Thursday, June 16, 2022
Thursday, June 16, 2022
HomeRisksHow Does One Get Parkinson's Disease

How Does One Get Parkinson’s Disease

Medicines For Parkinson’s Disease

Why do people get Parkinson’s?

Medicines prescribed for Parkinson’s include:

  • Drugs that increase the level of dopamine in the brain
  • Drugs that affect other brain chemicals in the body
  • Drugs that help control nonmotor symptoms

The main therapy for Parkinson’s is levodopa, also called L-dopa. Nerve cells use levodopa to make dopamine to replenish the brain’s dwindling supply. Usually, people take levodopa along with another medication called carbidopa. Carbidopa prevents or reduces some of the side effects of levodopa therapysuch as nausea, vomiting, low blood pressure, and restlessnessand reduces the amount of levodopa needed to improve symptoms.

People with Parkinson’s should never stop taking levodopa without telling their doctor. Suddenly stopping the drug may have serious side effects, such as being unable to move or having difficulty breathing.

Other medicines used to treat Parkinsons symptoms include:

  • Dopamine agonists to mimic the role of dopamine in the brain
  • MAO-B inhibitors to slow down an enzyme that breaks down dopamine in the brain
  • COMT inhibitors to help break down dopamine
  • Amantadine, an old antiviral drug, to reduce involuntary movements
  • Anticholinergic drugs to reduce tremors and muscle rigidity

How Will The Disease Affect My Life

Most people who have Parkinsonâs live a normal to a nearly normal lifespan, but the disease can be life changing.

For some people, treatment keeps the symptoms at bay, and they’re mostly mild. For others, the disease is much more serious and really limits what you’re able to do.

As it gets worse, it makes it harder and harder to do daily activities like getting out of bed, driving, or going to work. Even writing can seem like a tough task. And in later stages, it can cause dementia.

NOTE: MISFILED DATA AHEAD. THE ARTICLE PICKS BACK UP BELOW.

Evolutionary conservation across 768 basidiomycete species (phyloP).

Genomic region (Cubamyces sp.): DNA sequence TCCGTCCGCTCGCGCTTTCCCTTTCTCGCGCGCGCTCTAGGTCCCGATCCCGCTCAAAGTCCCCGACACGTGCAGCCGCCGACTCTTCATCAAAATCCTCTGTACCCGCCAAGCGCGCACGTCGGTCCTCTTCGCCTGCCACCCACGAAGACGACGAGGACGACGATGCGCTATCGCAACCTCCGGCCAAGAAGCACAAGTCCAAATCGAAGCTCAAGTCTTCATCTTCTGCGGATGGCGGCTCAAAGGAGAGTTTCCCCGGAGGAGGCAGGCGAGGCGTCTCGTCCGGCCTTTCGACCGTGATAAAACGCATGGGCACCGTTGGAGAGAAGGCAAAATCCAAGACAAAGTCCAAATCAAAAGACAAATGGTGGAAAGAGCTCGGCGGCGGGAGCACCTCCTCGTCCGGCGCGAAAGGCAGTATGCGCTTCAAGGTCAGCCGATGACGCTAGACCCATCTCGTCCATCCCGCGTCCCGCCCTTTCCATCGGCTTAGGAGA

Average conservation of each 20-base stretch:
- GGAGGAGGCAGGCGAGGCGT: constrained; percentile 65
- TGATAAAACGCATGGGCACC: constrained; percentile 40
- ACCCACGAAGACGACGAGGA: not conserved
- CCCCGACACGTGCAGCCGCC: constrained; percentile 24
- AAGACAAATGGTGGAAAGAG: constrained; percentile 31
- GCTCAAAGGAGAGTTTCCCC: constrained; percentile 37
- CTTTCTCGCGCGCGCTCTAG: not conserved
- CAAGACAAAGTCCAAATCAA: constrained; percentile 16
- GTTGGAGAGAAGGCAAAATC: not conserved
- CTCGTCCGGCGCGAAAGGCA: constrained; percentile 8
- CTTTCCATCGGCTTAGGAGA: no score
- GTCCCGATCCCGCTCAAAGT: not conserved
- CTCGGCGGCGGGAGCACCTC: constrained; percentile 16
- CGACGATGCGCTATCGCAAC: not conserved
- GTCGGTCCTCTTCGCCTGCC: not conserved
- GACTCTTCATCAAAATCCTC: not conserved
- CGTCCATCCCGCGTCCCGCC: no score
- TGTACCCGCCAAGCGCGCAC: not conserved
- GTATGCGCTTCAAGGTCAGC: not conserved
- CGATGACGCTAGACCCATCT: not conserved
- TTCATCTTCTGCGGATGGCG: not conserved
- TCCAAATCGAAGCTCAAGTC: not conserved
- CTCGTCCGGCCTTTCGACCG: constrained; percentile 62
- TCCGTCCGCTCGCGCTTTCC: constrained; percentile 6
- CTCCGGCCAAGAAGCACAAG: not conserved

Even though Parkinson’s can have a big impact on your life, with the right treatment and help from your health care team, you can still enjoy the things you love. It’s important to reach out to family and friends for support. Learning to live with Parkinson’s means making sure you get the backing you need.

What Lifestyle Changes Can I Make To Ease Parkinsons Symptoms

Exercise: Exercise helps improve muscle strength, balance, coordination, flexibility, and tremor. It is also strongly believed to improve memory, thinking and reduce the risk of falls and decrease anxiety and depression. One study in persons with Parkinsons disease showed that 2.5 hours of exercise per week resulted in improved ability to move and a slower decline in quality of life compared to those who didnt exercise or didnt start until later in the course of their disease. Some exercises to consider include strengthening or resistance training, stretching exercises or aerobics . All types of exercise are helpful.

Eat a healthy, balanced diet: This is not only good for your general health but can ease some of the non-movement related symptoms of Parkinsons, such as constipation. Eating foods high in fiber in particular can relieve constipation. The Mediterranean diet is one example of a healthy diet.

Preventing falls and maintaining balance: Falls are a frequent complication of Parkinson’s. While you can do many things to reduce your risk of falling, the two most important are: 1) to work with your doctor to ensure that your treatments whether medicines or deep brain stimulation are optimal and 2) to consult with a physical therapist who can assess your walking and balance. The physical therapist is the expert when it comes to recommending assistive devices or exercise to improve safety and preventing falls.

Don’t Miss: Paroxysmal Kinesigenic Dyskinesia Prognosis